In the age of digitalization, data protection and security are becoming even more important than they had already been before. According to a recent Accenture study among 2,000 IT security professionals in 15 countries, protecting customer data and ensuring operation are the central goals of the IT security strategy. Still, one in three cyber attacks is successful, finds the study. With 81 percent of respondents who are responsible for IT security stating that they feel well equipped to thwart attacks, some questions come up: Do experts feel too safe handling sensitive data? Are they protected at all against dangers from the web in digitalization projects? Which security and data protection aspects should be taken into account for these projects?
Florian van Keulen, Principal Consultant, comments:
“Permanent cyber attacks are already a reality and one third of attacks from the web is successful. This means that, on average, two or three attacks per month beat your company’s security measures and cyber criminals gain access to sensitive corporate and customer data – a horror scenario from a data protection and security perspective.
The Top Priority for Every Security Strategy: Protecting Personal Data
In an age of constant change, one thing remains true even for digitalization: Protecting personal data must have priority over everything else. Information security is being digitally transformed as well. New risk scenarios, new threats, shifts in security perimeters, stricter compliance requirements, new laws but also many interesting new security opportunities are only some of the chances and challenges that come with the transformation process.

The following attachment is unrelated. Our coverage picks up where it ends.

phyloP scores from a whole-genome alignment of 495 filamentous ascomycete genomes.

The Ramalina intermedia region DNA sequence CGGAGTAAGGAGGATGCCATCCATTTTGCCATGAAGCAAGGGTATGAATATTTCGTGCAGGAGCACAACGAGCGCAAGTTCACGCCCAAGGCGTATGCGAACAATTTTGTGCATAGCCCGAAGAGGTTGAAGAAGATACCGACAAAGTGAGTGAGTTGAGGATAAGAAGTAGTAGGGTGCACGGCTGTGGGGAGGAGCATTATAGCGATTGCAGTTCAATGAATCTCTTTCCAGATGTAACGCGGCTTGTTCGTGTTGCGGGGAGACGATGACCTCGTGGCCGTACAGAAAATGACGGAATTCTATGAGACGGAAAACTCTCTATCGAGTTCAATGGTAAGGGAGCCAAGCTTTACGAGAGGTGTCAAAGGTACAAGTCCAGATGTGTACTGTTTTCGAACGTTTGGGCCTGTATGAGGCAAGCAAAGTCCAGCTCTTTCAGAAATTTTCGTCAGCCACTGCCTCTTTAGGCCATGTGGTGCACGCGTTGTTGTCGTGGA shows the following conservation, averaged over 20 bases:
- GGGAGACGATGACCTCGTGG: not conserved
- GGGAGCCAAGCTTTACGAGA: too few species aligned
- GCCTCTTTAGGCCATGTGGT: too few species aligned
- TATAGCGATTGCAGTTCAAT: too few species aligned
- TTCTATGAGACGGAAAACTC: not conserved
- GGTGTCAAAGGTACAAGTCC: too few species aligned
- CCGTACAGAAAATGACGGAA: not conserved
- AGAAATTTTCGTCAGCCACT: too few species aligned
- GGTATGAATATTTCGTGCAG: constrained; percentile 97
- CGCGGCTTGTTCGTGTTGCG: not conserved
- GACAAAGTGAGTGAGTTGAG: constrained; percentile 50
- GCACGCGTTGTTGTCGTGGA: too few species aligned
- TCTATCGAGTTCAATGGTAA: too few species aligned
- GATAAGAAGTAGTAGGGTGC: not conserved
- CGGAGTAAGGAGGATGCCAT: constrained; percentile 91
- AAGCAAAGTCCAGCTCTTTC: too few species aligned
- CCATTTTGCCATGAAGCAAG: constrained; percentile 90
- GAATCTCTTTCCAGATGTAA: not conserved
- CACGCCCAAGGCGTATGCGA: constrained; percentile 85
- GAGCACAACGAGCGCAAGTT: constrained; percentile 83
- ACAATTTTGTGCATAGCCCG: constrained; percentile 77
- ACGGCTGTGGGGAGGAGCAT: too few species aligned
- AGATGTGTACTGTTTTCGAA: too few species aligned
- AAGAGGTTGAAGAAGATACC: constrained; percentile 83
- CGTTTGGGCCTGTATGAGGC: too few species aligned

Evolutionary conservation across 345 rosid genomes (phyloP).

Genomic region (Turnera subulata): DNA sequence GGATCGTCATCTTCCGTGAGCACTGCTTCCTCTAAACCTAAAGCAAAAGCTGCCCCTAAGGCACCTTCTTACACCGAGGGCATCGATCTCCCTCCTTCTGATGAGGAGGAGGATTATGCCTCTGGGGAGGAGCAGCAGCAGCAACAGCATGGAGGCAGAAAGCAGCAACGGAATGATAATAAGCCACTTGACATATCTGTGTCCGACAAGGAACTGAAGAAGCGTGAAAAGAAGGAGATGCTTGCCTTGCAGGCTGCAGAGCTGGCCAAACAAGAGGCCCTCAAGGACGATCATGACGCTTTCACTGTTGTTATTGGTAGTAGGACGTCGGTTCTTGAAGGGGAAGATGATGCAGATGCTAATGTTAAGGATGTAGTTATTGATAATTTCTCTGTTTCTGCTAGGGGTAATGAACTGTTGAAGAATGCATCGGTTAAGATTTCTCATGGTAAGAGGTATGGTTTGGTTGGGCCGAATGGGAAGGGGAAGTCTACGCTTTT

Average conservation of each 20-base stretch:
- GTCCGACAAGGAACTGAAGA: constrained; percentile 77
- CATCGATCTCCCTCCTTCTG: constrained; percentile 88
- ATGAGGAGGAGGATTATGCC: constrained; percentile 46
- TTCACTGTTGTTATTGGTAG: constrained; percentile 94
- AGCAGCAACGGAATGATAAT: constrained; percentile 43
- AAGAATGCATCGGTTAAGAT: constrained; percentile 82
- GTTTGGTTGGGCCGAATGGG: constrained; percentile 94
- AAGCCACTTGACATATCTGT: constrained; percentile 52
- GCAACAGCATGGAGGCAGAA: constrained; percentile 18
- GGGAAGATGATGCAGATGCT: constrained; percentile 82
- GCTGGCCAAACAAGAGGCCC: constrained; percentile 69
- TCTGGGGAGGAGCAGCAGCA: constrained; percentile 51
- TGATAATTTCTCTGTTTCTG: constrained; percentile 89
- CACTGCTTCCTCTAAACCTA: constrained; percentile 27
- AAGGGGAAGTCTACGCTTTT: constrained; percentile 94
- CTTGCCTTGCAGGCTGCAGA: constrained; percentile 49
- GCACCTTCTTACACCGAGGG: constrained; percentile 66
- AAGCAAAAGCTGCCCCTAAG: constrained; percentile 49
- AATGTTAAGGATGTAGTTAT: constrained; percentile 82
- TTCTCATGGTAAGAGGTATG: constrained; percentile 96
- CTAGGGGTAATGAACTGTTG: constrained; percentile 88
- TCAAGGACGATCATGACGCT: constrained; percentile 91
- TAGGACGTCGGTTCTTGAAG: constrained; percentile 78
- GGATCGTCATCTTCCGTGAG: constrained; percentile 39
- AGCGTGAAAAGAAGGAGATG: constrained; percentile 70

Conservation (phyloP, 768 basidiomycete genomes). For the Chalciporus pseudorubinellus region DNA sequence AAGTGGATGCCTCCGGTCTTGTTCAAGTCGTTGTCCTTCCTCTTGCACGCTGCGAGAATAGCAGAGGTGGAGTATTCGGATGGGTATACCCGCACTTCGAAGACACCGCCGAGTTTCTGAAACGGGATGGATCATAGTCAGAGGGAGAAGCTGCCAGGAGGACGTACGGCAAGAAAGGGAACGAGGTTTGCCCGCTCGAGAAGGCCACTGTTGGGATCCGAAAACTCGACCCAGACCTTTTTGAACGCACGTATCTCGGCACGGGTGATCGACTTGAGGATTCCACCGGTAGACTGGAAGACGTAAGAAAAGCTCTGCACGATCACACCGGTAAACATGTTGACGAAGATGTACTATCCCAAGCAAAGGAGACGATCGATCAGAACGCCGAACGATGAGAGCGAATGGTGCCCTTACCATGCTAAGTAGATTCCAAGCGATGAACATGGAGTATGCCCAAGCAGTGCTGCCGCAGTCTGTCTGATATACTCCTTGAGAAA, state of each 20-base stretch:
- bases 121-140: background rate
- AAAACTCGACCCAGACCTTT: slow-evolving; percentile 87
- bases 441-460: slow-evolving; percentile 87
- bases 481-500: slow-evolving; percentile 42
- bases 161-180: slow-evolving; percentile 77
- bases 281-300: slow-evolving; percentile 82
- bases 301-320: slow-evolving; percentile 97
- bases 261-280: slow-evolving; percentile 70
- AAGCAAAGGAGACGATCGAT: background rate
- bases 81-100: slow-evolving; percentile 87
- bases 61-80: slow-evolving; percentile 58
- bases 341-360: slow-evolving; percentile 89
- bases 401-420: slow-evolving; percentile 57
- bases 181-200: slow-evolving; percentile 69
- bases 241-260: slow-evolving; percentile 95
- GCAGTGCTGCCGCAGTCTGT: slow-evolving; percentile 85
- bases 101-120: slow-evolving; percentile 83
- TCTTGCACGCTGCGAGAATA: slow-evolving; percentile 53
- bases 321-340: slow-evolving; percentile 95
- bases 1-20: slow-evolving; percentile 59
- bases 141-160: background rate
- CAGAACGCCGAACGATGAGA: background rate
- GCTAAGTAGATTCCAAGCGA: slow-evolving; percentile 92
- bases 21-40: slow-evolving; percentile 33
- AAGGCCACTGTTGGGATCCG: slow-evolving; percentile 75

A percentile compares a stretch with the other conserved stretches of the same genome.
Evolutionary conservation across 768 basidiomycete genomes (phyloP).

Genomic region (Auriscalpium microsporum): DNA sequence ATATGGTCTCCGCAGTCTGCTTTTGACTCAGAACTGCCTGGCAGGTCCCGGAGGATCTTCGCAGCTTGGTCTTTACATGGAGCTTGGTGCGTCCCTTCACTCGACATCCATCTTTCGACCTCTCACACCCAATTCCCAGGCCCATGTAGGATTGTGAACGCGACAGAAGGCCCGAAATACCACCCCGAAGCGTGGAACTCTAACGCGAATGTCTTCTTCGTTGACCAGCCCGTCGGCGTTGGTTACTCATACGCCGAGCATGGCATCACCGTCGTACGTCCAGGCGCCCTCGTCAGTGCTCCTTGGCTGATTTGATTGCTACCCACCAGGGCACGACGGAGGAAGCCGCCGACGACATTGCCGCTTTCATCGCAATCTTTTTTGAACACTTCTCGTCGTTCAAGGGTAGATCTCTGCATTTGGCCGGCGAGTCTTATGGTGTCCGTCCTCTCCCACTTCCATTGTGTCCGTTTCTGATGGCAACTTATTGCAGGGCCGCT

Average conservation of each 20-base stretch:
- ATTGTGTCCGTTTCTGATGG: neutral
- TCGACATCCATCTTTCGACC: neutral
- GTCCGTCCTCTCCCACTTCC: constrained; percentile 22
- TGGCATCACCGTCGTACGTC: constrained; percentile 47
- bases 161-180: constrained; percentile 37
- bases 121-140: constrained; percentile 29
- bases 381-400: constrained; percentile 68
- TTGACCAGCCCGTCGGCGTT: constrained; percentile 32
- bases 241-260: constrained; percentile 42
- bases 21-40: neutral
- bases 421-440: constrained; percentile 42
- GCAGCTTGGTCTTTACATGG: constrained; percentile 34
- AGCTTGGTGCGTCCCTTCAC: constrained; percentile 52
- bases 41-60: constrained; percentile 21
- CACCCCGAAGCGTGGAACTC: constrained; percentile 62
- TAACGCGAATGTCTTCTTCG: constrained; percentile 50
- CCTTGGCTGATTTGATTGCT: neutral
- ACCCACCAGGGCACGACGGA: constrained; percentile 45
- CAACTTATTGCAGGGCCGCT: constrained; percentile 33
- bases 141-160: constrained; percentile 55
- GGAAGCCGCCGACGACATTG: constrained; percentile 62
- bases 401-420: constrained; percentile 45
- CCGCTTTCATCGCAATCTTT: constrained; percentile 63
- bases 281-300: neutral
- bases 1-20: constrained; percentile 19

Compliance Requirements Must be Met
Moving IT systems and data into the cloud is a classic digitalization strategy. In cloud projects, however, it is crucial to know and meet the legal, corporate, and contractual guidelines – in short, the compliance requirements. A corporate guideline may provide, for example, that specific data may not be stored and processed in foreign countries. Protecting this specific data is a key aim that must be central to planning and realization – which is true for any IT project that involves sensitive, personal data. Today, no company can afford a data protection Waterloo! The new EU General Data Protection Regulation that will apply from May 2018 is one example for a current issue. New projects must anticipate and reflect the effects of legislative changes that are already known. Otherwise, the cloud project will have feet of clay. Industry-specific requirements are relevant to planning as well, including Finma and PCI-DSS in finance, or HIPAA in healthcare.
Projects in Big Data, cloud, or IoT have one thing in common: Privacy and security must be key aspects of the digitalization strategy. These projects will rest on solid, secure foundations only if all current data protection and security aspects as well as all known legislative changes are taken into account in planning, development, and realization.”
Trivadis triCast on “Privacy and Security Fundamentals for Cloud, IoT, or Big Data Projects”
On March 28, 2017, Trivadis hosted a webcast on “Privacy and Security Fundamentals for Cloud, IoT, or Big Data Projects”, where we gave an overview of current data protection and security aspects that should be taken into account realizing cloud, IoT, or Big Data projects. Find a recording of the triCast and the corresponding material here.